The patron saint of my ancestors is St. Patrick. This, of course, is the Emerald Isle, Ireland. This is a magnificently beautiful island. St. Patrick was born in present day Great Britain in the year 385 and died in present day Gaelic Ireland, Northern Island. He was venerated a saint by the Catholic Church. The major shrine attributed to him is Armaugh, in Northern Ireland, Glastonbury Abbey, England. We celebrate St. Patrick on the March 17. St. Patrick is mostly noted for his relationship with the shamrock (father, son, holy, spirit) and driving all the snakes off this Irish island. The exact dates of which St. Patrick performed his deeds and miracles are not known for certain but he was an active missionary during the 5th century. It is also believed he raised the dead. For accuracy sake it is believed his life was late 4th to early 5th century.
Medieval history credits him with being the first Bishop of Alomagh and Primate of Ireland. St. Patrick’s Day is celebrated on the supposed date of his death. His young life is quite colorful as he was kidnapped by Irish pirates and for approximately six years served as a care taker of the animals, eventually he escaped captivity.
Slavery, as you can see, goes way back in time. During St. Patrick’s time it was all white enslavement. For the most part it was the enslavement of criminals. Fealty was for a period of time with the injured party benefitting. Eventually Christianity grew and the practice of holding co-religionists in bondage was frowned upon. St. Patrick himself was enslaved for a time. The church becoming more and more powerful and transformed the Roman slave system and serfdom began, not much different.
Also, when Bathilde became Queen of the Franks who herself had been enslaved before she married Clovis II, banned the slavery of Christians. Although the name changed, the act of slavery was still being used. So you see in all actuality black slavery came much later. It has only been recently that the African continents became used for the slave trade. The white slaves melted into serfdom and poverty and then came the exploitation of the black race, centuries later. However, for those of you who believed that Black Irish was a racial thing, you were wrong.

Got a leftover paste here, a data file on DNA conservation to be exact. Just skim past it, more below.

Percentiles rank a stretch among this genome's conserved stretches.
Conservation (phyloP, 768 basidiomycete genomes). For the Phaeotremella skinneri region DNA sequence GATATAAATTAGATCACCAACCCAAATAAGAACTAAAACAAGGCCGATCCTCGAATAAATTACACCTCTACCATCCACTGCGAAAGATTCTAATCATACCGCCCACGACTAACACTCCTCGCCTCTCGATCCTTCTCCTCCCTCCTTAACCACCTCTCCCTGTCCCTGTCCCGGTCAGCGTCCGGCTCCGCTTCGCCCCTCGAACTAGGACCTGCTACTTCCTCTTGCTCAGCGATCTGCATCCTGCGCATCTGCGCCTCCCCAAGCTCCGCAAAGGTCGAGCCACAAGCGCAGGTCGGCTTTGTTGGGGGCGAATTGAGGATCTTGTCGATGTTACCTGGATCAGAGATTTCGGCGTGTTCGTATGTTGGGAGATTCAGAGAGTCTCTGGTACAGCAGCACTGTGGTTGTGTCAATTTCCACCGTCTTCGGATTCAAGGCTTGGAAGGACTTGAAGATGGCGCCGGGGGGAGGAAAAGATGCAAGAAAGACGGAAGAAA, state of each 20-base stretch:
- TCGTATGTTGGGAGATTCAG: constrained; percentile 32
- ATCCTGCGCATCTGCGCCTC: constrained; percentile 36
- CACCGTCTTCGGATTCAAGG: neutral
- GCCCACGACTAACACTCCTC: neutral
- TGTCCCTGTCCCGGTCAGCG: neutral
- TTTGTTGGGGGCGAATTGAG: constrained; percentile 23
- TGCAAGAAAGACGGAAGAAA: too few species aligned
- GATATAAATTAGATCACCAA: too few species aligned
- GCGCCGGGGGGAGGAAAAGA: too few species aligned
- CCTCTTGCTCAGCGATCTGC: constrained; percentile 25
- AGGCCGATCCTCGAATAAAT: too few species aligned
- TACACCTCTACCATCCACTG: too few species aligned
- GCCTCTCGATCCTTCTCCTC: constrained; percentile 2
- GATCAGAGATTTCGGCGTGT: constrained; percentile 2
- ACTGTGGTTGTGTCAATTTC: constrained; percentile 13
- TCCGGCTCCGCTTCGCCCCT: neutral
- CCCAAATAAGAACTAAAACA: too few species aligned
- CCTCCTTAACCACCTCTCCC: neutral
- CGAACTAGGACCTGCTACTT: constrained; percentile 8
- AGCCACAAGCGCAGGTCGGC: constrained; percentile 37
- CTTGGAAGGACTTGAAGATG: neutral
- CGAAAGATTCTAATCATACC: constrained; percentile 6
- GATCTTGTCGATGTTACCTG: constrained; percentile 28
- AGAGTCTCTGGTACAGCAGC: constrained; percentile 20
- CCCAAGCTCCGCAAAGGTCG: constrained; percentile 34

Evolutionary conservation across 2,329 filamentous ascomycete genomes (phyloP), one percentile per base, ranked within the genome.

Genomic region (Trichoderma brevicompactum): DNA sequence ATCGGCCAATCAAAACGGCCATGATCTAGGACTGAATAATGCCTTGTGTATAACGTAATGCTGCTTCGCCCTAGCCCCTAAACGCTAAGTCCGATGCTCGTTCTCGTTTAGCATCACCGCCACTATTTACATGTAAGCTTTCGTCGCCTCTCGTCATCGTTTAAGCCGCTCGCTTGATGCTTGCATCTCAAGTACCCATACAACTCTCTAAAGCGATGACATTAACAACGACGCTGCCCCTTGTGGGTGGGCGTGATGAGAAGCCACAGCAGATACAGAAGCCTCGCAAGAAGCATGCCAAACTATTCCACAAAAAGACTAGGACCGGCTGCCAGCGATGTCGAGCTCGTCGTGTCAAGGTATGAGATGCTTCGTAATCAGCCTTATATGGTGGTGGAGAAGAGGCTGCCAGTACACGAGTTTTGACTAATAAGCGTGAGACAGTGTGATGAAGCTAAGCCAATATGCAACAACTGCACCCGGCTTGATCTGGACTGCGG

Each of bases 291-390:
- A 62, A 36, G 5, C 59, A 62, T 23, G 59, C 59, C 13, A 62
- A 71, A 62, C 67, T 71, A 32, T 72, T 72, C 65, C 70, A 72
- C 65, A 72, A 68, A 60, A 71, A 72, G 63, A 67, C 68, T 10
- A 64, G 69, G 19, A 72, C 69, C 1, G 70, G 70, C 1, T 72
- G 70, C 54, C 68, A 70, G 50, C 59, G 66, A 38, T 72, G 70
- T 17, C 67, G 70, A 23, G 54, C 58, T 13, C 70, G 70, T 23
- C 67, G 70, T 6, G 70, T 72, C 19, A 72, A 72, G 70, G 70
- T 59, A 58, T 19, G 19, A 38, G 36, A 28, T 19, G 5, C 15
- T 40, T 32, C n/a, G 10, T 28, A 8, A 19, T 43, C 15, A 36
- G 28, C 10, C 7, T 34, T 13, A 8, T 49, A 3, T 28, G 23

The Irish were a fair skinned people with mostly brown hair and blue, green and grey colored eyes. The further north you went the more changes were observed. The Viking races were relatively ruddy compacted with mostly blue-eyed people and we see more and more blonde hair. I have no idea how that happened or how skin colors began. I believe the environment had much to do with it; perhaps the sun impacted skin pigmentation.
The only thing that history tells us regarding the Irish was there was some infiltration of Spanish blood. However, for the most part our blood is basically the same with all the same varying types. I really don’t know St. Patrick’s blood type but I am sure it would be interchangeable with some of us today. The Spanish being world explorers co-mingled their blood in most of the earth.
St. Patrick was Roman born (5th century Romano-British). He is the Patron Saint of Ireland. He brought Christianity to the Picts and Anglo-Saxon’s. Most of the St. Patrick Day feasting, secular culture began here in the United States. I believe we invented corn beef.
Thus came the corned beef that I promised you’d hear more about from last week’s article, Corned Beef, which in the British commonwealth of nations, is a beef brisket cured in large grains as salt called corns of salt; Thus corn beef. The corn beef we use here on St. Patty’s Day will have some sugar and other spices to give it that wonderful flavor we have become so fond of. The basic brisket goes back at least 1,000 years and was used in the celebration. Cabbage and potato were very common in Ireland so we know they were used and perhaps onion and carrots with flat bread. The preferred drink was Guinness beer. The next Day you would have potato cakes with the left overs.
As you can see, the evolution of St. Patrick’s Day is not a great one over these past 1,000 years. Not much has changed, go to church, over eat, and drink Guinness beer. Of course, you have the enjoyment of family and friends. There is much more to know and I will share it with you next time. I might even share my recipes.
God bless all and have a happy and safe St. Patty’s Day.
As always pray for freedom for those currently in the struggle for their freedom and help where you can.
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